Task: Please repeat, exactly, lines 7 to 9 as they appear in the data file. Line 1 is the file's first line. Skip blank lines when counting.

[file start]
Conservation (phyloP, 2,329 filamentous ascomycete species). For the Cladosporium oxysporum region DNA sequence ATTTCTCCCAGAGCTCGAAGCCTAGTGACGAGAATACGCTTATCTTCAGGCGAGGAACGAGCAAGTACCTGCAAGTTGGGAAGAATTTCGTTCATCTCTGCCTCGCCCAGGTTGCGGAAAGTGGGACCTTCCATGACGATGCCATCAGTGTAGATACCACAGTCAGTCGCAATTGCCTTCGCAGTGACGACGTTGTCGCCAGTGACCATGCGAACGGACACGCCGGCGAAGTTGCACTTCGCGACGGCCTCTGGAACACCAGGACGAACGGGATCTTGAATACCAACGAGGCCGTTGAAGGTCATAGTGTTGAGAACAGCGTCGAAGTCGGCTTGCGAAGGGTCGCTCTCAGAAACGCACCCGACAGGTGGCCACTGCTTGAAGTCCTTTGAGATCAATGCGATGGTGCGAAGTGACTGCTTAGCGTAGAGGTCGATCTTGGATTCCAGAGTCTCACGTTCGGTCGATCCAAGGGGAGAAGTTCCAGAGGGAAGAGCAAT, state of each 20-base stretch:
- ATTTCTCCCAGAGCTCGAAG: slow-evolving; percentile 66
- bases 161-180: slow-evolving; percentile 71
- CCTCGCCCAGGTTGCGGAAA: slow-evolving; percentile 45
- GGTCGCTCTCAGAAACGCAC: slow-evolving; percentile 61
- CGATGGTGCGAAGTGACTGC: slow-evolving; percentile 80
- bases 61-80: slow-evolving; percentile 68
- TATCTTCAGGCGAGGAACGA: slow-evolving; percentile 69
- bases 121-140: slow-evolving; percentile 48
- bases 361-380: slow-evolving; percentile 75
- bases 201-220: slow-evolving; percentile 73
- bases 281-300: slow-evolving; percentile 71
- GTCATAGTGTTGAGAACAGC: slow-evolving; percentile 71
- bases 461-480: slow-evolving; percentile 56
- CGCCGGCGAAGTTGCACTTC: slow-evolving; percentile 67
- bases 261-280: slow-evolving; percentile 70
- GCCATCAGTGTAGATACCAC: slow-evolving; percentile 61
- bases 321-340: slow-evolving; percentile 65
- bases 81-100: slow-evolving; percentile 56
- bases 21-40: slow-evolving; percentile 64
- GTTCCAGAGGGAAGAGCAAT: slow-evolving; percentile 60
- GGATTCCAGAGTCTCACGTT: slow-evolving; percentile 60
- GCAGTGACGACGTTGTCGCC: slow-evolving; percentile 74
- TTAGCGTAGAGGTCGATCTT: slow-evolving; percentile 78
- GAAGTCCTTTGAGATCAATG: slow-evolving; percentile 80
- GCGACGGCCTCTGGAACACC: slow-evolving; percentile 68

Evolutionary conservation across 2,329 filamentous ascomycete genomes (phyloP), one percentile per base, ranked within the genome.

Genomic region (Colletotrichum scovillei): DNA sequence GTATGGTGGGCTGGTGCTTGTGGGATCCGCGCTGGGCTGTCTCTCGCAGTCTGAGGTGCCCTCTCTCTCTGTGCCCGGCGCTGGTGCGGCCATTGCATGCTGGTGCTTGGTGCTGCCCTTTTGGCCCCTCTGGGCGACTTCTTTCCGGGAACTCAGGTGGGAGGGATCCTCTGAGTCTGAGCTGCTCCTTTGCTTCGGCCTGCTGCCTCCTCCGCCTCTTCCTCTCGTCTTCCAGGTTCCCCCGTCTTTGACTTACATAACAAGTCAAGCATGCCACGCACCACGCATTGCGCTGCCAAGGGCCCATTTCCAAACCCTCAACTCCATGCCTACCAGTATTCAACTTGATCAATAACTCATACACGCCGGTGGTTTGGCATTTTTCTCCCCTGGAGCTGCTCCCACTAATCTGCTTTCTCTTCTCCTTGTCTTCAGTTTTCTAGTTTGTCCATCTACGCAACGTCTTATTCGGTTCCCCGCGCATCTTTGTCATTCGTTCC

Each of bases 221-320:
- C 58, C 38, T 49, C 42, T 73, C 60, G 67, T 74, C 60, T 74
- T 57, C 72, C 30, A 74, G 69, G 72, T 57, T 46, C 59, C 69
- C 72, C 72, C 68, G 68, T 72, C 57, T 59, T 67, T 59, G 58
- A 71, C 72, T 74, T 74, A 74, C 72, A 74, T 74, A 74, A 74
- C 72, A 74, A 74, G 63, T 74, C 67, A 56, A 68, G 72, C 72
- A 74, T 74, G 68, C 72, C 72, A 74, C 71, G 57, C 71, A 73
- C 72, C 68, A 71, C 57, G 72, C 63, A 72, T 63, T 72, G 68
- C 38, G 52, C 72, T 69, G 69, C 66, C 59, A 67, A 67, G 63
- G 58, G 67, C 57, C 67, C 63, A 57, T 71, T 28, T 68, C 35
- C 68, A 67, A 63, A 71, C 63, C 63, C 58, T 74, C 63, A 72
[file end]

- bases 61-80: slow-evolving; percentile 68
- TATCTTCAGGCGAGGAACGA: slow-evolving; percentile 69
- bases 121-140: slow-evolving; percentile 48